A Plea for Christadelphians to Test Their Tradition
by Tony Cox
The Christadelphian Faith seems very much a family religion. It is divided into numerous different sects and exclusive Fellowship groupings, yet there is probably one common characteristic they all share; most Christadelphians seem to have been born into their particular Christadelphian sect, and/or have married into it.
Consequently, many Christadelphians may have subconsciously accepted their faith, not primarily on the basis of the Biblical evidence, but on that of preserving their family tradition and honour. This study is aimed at getting thinking Christadelphians to look again at the Biblical evidence, to reconsider whether any doctrine of the devil should be regarded a theological foundation. It includes a necessary brief analysis of how the Old Testament approaches the problem of evil, via the use of Hebrew idioms.
The Christadelphian View of the Devil
For Christadelphians ‘the devil’ is not a person but a personification of the inclination to commit sin, which is now resident within all mortal human nature, since the Fall of Adam.
It is important to understand that most of the Old Testament quotations which are cited in the New Testament, come not from the Hebrew version of the Old Testament, but from the Greek version, known as the Septuagint (LXX). This fact is important because the Greek Septuagint translates references to ‘the Satan’ (Heb. ha-satan), as ‘the devil’ (ho diabolos) in Job 1:6, 7, 8, 9, 12; 2:1, 2, 3,4, 6,7; and Zechariah 3:1-2:
‘And it came to pass on a day, that behold, the angels of God came to stand before the Lord, and the devil came with them.‘ (Job 1:6 LXX);
‘And the Lord shewed me Jesus (Heb. Joshua) the high priest standing before the angel of the Lord, and the Devil stood on his right hand to resist him. And the (angel of the) Lord said to the Devil, ‘The Lord rebuke thee, O Devil..‘ (Zechariah 3:1-2 LXX)
In these Septuagint passages, the original Hebrew title ‘the Satan’ (meaning ‘the Accuser’ or ‘The Enemy’) is rendered in the Greek ‘ho diabolos’ (‘the devil’). It literally means ‘the Accuser’ or ‘the False Accuser’/ ‘the Slanderer’. This explains why, in the New Testament, the titles ‘’the devil’ (Gk. ho diabolos) and ‘the satan’ (Gk. ho satanas; Heb. ha-satan) are synonymous. A comparison of ‘the devil’ in Luke 8:12, who equals ‘the Satan’ in Mark 4:15, who equals ‘the Evil One’ in Matthew 13:19, demonstrates this. Similarly, the narratives concerning Christ’s testing in the wilderness reveals that ‘the Satan’ of Mark 1:13, is ‘the devil’ of Luke 4:2, who is ‘the Tester/Tempter’ of Matthew 4:3.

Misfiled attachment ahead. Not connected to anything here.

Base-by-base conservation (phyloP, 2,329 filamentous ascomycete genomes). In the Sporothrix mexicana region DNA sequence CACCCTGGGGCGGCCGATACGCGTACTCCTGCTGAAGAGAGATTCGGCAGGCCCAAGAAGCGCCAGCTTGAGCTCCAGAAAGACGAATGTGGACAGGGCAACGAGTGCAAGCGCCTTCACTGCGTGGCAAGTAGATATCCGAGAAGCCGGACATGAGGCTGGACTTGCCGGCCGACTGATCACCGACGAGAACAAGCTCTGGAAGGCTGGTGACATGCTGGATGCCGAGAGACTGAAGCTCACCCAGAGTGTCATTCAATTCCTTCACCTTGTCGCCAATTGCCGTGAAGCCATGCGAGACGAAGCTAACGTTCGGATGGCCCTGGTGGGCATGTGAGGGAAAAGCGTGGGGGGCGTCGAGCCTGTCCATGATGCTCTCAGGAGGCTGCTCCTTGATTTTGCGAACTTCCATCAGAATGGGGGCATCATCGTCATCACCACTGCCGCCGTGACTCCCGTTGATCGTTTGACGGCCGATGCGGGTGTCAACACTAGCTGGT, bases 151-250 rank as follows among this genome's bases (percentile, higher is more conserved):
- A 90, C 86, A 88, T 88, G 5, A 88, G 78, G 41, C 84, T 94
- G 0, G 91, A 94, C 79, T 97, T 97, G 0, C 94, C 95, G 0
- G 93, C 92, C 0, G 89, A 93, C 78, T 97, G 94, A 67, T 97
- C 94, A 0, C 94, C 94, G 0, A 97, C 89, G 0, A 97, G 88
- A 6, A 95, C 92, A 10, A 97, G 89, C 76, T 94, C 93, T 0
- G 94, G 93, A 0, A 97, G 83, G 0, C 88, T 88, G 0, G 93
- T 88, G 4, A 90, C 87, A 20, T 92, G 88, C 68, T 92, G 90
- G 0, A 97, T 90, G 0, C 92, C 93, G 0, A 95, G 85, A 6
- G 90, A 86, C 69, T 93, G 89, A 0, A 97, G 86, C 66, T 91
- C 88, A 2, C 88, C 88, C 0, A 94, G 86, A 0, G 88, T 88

The Septuagint passages of Job and Zechariah may also explain why the titles ‘the devil’ and ‘the Satan’ cited in the New Testament, are frequently associated with external supernatural angelic beings, who can come and go at will. Compare for instance Jude 9, where ‘the devil’ can openly converse with the Archangel Michael; 2 Corinthians 11:14, where ‘the Satan’ can ‘outwardly disguise’(Gk. metaschematizetai, to outwardly transform/disguise) himself as ‘an Angel of light.’ This implies, as explicitly stated in Qumran Scroll 1 QS 2:5 ff, that ‘the Satan’ (Belial: an alternative Jewish name for ‘the Satan’) is in reality an Angel of Darkness.
More examples are found in Acts 26:18; 2 Corinthians 6:15; 2 Corinthians 12:7, where ‘an angel of Satan’ (NAB, Wycliffe, Phillips) afflicts the apostle Paul; Matthew 4:11, where the devil left Jesus, and Angels (of God) ministered to Him); Matthew25:41, which mentions the means of eventual destruction for the devil and his angels; Luke 4:13, where the devil is said to leave Jesus alone, until another opportune time; Mark 1:13, where Jesus was helped by Angels (of God), whilst being tested by ‘the Satan’; and Revelation 12:7-9, where ‘the Satan’ is accompanied by his angels.
An Angel of Evil?
These passages indicate that ‘the devil’ (‘the Satan’) can at least be conceptualized as a ‘functional angel of evil.’ That he is an angel who can be used by God, as His agent, for tasks such as the moral testing and discipline, as well as the punishment, of sinners (cf. 1 Corinthians 5:5; 1 Timothy 1:20).
Indeed, this Angelic conception of the devil was the common view within Judaism during the time of Christ. The Dead Sea Scrolls, from the Essene community at Qumran, commonly referred to the Angelic being known as ‘the Satan’ as Belial who is ‘the Satan’. (‘Beliar’ is a variant spelling of ‘Belial’, as found in 2 Corinthians 6:15, where Paul contrasts Christ with Belial (NIV, NASB). Belial or ‘the Satan’ was considered to be ‘the Angel of Darkness’, who ruled over sinners, described as ‘the children of perversion’ (see Qumran Scroll 1 QS 2:5 ff).